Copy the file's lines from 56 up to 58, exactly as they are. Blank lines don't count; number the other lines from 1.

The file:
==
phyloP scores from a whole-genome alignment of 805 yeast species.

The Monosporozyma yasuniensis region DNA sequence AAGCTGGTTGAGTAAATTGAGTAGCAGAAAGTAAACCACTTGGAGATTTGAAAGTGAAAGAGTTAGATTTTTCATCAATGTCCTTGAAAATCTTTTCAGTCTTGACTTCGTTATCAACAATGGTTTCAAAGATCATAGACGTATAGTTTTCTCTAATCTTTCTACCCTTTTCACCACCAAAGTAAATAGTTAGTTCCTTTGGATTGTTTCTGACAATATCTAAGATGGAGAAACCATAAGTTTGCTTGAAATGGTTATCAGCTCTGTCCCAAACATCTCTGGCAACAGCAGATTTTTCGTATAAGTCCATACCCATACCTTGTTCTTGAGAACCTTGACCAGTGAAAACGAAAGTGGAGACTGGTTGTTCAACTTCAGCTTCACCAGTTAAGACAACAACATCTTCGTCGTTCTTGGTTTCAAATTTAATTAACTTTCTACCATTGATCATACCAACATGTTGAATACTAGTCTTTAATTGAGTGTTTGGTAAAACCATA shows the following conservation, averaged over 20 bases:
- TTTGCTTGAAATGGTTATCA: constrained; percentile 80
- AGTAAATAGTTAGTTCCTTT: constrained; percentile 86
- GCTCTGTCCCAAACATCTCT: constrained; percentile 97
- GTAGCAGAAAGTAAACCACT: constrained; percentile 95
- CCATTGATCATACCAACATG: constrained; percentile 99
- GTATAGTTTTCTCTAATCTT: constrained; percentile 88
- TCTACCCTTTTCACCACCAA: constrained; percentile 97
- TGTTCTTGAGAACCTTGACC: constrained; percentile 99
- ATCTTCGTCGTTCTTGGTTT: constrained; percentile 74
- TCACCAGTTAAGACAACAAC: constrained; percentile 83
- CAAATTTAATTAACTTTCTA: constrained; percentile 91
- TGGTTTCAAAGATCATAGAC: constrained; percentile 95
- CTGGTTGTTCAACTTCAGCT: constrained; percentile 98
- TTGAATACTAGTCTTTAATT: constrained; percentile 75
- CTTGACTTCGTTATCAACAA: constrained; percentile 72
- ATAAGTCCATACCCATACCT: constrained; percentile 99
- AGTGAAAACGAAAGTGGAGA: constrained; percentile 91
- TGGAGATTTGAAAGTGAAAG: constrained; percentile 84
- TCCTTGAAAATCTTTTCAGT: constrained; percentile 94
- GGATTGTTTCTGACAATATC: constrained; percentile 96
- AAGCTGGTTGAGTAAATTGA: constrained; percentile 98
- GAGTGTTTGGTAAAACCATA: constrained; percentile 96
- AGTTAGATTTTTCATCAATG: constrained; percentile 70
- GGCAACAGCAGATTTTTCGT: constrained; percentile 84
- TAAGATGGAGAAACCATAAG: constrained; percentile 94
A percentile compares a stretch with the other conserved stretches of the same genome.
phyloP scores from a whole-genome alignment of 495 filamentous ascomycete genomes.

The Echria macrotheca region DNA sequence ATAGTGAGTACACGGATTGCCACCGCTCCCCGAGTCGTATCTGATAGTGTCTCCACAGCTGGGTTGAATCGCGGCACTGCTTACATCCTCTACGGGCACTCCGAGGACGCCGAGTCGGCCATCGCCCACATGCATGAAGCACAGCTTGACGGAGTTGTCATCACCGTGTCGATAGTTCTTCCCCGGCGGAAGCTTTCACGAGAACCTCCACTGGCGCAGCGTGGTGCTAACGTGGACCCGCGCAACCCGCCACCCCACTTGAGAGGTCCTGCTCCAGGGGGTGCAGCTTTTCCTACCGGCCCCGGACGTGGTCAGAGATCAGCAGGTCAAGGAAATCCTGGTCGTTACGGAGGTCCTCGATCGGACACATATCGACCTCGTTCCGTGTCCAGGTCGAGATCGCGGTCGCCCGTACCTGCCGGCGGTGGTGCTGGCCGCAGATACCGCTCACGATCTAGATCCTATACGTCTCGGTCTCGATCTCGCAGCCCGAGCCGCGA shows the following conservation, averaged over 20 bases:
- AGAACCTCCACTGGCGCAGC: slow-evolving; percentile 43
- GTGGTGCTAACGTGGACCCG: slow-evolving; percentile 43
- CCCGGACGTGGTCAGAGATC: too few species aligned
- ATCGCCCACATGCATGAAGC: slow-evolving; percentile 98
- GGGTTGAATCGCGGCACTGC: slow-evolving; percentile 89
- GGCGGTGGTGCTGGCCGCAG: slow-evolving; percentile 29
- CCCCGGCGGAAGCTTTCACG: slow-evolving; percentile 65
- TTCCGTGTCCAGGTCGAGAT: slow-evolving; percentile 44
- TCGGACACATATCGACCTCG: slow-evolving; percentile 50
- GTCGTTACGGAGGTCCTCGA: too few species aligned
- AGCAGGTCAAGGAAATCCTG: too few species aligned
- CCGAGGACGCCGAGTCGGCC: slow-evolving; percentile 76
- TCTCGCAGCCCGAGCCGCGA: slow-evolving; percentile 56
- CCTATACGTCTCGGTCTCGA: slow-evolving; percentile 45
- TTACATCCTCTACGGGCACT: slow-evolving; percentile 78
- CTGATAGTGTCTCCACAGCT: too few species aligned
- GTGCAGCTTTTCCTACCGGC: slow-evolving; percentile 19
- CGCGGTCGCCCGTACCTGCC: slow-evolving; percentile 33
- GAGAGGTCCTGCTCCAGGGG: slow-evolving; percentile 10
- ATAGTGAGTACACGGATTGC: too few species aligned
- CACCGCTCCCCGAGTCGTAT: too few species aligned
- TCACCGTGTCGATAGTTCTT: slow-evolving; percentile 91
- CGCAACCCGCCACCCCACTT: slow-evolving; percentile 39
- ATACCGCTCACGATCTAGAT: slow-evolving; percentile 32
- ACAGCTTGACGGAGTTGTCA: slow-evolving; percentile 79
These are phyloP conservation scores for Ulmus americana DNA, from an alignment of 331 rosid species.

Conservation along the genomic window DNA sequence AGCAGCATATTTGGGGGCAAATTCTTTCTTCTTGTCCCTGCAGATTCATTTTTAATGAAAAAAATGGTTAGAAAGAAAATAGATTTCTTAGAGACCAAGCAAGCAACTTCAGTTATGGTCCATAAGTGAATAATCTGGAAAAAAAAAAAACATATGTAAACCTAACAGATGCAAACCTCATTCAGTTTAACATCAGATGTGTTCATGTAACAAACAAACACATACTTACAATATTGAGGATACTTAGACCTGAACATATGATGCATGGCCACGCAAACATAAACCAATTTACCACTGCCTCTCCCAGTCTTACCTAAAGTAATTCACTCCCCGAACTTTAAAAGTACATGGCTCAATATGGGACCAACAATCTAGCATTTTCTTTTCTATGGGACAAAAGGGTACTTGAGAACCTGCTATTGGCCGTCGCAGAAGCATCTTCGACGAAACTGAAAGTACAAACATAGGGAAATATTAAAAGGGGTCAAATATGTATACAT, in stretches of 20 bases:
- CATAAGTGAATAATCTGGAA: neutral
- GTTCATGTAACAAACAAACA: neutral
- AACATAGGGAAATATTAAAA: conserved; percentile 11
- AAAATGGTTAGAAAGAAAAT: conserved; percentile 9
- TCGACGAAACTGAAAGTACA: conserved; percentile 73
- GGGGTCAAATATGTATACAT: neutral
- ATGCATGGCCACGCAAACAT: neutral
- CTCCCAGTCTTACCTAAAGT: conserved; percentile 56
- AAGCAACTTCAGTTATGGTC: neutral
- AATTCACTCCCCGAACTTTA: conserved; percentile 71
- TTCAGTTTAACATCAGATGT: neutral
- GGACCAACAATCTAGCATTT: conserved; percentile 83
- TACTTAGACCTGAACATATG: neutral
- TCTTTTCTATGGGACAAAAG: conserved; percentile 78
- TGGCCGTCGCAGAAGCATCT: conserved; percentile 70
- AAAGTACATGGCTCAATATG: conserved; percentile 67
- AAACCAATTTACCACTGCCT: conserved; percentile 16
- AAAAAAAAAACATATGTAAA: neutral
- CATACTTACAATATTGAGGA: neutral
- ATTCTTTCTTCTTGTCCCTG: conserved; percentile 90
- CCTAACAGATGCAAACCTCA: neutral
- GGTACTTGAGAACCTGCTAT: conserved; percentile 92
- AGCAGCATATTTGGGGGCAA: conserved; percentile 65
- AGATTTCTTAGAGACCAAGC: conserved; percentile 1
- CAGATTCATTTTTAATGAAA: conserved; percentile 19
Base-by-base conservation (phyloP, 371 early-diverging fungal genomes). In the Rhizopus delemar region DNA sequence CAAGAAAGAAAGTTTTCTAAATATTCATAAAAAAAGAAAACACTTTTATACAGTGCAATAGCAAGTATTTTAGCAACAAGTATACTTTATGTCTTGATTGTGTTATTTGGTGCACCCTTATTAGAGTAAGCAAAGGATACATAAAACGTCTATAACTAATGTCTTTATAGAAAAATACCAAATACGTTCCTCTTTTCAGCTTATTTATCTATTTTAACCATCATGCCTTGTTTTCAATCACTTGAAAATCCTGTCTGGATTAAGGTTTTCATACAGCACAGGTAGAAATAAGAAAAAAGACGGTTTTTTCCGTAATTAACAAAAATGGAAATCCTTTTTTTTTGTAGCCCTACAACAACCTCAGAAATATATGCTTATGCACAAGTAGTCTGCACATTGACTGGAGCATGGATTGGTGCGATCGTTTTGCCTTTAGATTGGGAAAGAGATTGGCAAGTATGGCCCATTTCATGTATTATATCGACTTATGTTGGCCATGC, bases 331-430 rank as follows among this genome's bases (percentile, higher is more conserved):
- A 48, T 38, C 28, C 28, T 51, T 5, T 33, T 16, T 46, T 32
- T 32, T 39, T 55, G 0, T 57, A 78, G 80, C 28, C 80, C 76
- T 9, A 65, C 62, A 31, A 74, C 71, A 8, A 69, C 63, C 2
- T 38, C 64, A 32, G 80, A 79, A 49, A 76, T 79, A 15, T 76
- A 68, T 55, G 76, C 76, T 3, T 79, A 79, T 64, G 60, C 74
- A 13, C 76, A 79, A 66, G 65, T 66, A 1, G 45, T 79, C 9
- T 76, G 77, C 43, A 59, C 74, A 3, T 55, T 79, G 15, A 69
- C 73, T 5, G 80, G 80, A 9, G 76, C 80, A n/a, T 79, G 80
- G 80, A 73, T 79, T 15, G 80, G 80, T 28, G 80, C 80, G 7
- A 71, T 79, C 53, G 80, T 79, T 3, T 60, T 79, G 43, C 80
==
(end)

These are phyloP conservation scores for Ulmus americana DNA, from an alignment of 331 rosid species.

Conservation along the genomic window DNA sequence AGCAGCATATTTGGGGGCAAATTCTTTCTTCTTGTCCCTGCAGATTCATTTTTAATGAAAAAAATGGTTAGAAAGAAAATAGATTTCTTAGAGACCAAGCAAGCAACTTCAGTTATGGTCCATAAGTGAATAATCTGGAAAAAAAAAAAACATATGTAAACCTAACAGATGCAAACCTCATTCAGTTTAACATCAGATGTGTTCATGTAACAAACAAACACATACTTACAATATTGAGGATACTTAGACCTGAACATATGATGCATGGCCACGCAAACATAAACCAATTTACCACTGCCTCTCCCAGTCTTACCTAAAGTAATTCACTCCCCGAACTTTAAAAGTACATGGCTCAATATGGGACCAACAATCTAGCATTTTCTTTTCTATGGGACAAAAGGGTACTTGAGAACCTGCTATTGGCCGTCGCAGAAGCATCTTCGACGAAACTGAAAGTACAAACATAGGGAAATATTAAAAGGGGTCAAATATGTATACAT, in stretches of 20 bases:
- CATAAGTGAATAATCTGGAA: neutral